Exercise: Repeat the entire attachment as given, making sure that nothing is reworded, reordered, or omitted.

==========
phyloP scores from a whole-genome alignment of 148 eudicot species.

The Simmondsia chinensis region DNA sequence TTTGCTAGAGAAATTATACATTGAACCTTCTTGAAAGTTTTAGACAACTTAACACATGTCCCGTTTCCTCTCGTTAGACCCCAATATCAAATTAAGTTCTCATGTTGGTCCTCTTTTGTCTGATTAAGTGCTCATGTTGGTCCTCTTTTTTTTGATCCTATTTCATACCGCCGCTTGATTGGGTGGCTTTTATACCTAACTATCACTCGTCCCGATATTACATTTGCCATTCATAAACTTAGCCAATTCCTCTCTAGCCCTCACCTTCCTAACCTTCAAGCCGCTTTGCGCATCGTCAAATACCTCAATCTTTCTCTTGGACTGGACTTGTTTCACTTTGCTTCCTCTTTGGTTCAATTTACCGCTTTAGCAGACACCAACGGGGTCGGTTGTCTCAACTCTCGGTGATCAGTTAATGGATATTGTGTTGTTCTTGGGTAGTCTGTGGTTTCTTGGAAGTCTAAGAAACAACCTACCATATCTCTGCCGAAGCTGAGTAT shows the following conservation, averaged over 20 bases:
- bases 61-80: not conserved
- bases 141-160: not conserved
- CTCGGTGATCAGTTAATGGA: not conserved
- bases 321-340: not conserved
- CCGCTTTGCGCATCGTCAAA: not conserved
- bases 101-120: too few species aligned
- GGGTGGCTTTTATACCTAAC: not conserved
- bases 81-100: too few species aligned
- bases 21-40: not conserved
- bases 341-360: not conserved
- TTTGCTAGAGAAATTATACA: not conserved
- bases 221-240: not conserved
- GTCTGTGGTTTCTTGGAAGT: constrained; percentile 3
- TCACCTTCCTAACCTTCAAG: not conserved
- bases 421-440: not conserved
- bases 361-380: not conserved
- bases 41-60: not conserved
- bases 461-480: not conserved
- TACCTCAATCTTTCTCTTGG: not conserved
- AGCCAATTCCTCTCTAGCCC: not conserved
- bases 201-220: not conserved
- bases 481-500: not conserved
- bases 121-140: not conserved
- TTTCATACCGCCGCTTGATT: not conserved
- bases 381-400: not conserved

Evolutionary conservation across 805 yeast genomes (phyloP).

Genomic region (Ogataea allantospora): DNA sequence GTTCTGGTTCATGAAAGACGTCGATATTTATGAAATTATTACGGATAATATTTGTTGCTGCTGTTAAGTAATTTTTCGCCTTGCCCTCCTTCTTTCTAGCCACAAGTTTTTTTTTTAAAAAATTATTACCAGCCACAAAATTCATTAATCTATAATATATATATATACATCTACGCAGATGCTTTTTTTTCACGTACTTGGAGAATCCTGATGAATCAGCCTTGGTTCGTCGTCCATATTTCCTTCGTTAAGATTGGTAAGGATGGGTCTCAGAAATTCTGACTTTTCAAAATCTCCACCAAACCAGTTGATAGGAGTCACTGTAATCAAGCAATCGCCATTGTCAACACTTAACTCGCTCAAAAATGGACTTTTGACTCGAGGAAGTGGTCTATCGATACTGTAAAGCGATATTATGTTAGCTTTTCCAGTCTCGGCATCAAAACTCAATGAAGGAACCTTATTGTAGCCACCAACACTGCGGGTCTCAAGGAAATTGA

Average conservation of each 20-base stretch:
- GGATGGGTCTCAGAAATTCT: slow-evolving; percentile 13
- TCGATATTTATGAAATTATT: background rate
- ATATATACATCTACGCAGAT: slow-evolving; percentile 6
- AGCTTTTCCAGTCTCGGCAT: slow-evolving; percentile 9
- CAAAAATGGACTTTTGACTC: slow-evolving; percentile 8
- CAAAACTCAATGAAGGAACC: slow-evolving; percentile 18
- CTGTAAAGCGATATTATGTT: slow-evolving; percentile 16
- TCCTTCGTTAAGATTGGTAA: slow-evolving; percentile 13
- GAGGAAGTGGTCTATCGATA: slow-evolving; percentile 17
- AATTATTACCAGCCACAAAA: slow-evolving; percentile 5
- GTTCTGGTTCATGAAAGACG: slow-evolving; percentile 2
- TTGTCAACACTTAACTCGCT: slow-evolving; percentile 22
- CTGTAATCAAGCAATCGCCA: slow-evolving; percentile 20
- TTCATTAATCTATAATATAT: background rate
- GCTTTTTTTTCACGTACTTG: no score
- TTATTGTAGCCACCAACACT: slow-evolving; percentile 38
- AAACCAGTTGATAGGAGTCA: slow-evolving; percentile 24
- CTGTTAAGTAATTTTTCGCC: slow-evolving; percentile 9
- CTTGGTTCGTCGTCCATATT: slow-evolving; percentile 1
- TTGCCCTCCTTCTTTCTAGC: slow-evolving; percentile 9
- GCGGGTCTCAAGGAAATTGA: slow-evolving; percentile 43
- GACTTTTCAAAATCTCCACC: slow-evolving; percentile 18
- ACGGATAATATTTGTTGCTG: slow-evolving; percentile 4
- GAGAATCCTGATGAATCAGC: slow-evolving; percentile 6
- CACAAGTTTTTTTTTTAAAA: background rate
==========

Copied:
phyloP scores from a whole-genome alignment of 148 eudicot species.

The Simmondsia chinensis region DNA sequence TTTGCTAGAGAAATTATACATTGAACCTTCTTGAAAGTTTTAGACAACTTAACACATGTCCCGTTTCCTCTCGTTAGACCCCAATATCAAATTAAGTTCTCATGTTGGTCCTCTTTTGTCTGATTAAGTGCTCATGTTGGTCCTCTTTTTTTTGATCCTATTTCATACCGCCGCTTGATTGGGTGGCTTTTATACCTAACTATCACTCGTCCCGATATTACATTTGCCATTCATAAACTTAGCCAATTCCTCTCTAGCCCTCACCTTCCTAACCTTCAAGCCGCTTTGCGCATCGTCAAATACCTCAATCTTTCTCTTGGACTGGACTTGTTTCACTTTGCTTCCTCTTTGGTTCAATTTACCGCTTTAGCAGACACCAACGGGGTCGGTTGTCTCAACTCTCGGTGATCAGTTAATGGATATTGTGTTGTTCTTGGGTAGTCTGTGGTTTCTTGGAAGTCTAAGAAACAACCTACCATATCTCTGCCGAAGCTGAGTAT shows the following conservation, averaged over 20 bases:
- bases 61-80: not conserved
- bases 141-160: not conserved
- CTCGGTGATCAGTTAATGGA: not conserved
- bases 321-340: not conserved
- CCGCTTTGCGCATCGTCAAA: not conserved
- bases 101-120: too few species aligned
- GGGTGGCTTTTATACCTAAC: not conserved
- bases 81-100: too few species aligned
- bases 21-40: not conserved
- bases 341-360: not conserved
- TTTGCTAGAGAAATTATACA: not conserved
- bases 221-240: not conserved
- GTCTGTGGTTTCTTGGAAGT: constrained; percentile 3
- TCACCTTCCTAACCTTCAAG: not conserved
- bases 421-440: not conserved
- bases 361-380: not conserved
- bases 41-60: not conserved
- bases 461-480: not conserved
- TACCTCAATCTTTCTCTTGG: not conserved
- AGCCAATTCCTCTCTAGCCC: not conserved
- bases 201-220: not conserved
- bases 481-500: not conserved
- bases 121-140: not conserved
- TTTCATACCGCCGCTTGATT: not conserved
- bases 381-400: not conserved

Evolutionary conservation across 805 yeast genomes (phyloP).

Genomic region (Ogataea allantospora): DNA sequence GTTCTGGTTCATGAAAGACGTCGATATTTATGAAATTATTACGGATAATATTTGTTGCTGCTGTTAAGTAATTTTTCGCCTTGCCCTCCTTCTTTCTAGCCACAAGTTTTTTTTTTAAAAAATTATTACCAGCCACAAAATTCATTAATCTATAATATATATATATACATCTACGCAGATGCTTTTTTTTCACGTACTTGGAGAATCCTGATGAATCAGCCTTGGTTCGTCGTCCATATTTCCTTCGTTAAGATTGGTAAGGATGGGTCTCAGAAATTCTGACTTTTCAAAATCTCCACCAAACCAGTTGATAGGAGTCACTGTAATCAAGCAATCGCCATTGTCAACACTTAACTCGCTCAAAAATGGACTTTTGACTCGAGGAAGTGGTCTATCGATACTGTAAAGCGATATTATGTTAGCTTTTCCAGTCTCGGCATCAAAACTCAATGAAGGAACCTTATTGTAGCCACCAACACTGCGGGTCTCAAGGAAATTGA

Average conservation of each 20-base stretch:
- GGATGGGTCTCAGAAATTCT: slow-evolving; percentile 13
- TCGATATTTATGAAATTATT: background rate
- ATATATACATCTACGCAGAT: slow-evolving; percentile 6
- AGCTTTTCCAGTCTCGGCAT: slow-evolving; percentile 9
- CAAAAATGGACTTTTGACTC: slow-evolving; percentile 8
- CAAAACTCAATGAAGGAACC: slow-evolving; percentile 18
- CTGTAAAGCGATATTATGTT: slow-evolving; percentile 16
- TCCTTCGTTAAGATTGGTAA: slow-evolving; percentile 13
- GAGGAAGTGGTCTATCGATA: slow-evolving; percentile 17
- AATTATTACCAGCCACAAAA: slow-evolving; percentile 5
- GTTCTGGTTCATGAAAGACG: slow-evolving; percentile 2
- TTGTCAACACTTAACTCGCT: slow-evolving; percentile 22
- CTGTAATCAAGCAATCGCCA: slow-evolving; percentile 20
- TTCATTAATCTATAATATAT: background rate
- GCTTTTTTTTCACGTACTTG: no score
- TTATTGTAGCCACCAACACT: slow-evolving; percentile 38
- AAACCAGTTGATAGGAGTCA: slow-evolving; percentile 24
- CTGTTAAGTAATTTTTCGCC: slow-evolving; percentile 9
- CTTGGTTCGTCGTCCATATT: slow-evolving; percentile 1
- TTGCCCTCCTTCTTTCTAGC: slow-evolving; percentile 9
- GCGGGTCTCAAGGAAATTGA: slow-evolving; percentile 43
- GACTTTTCAAAATCTCCACC: slow-evolving; percentile 18
- ACGGATAATATTTGTTGCTG: slow-evolving; percentile 4
- GAGAATCCTGATGAATCAGC: slow-evolving; percentile 6
- CACAAGTTTTTTTTTTAAAA: background rate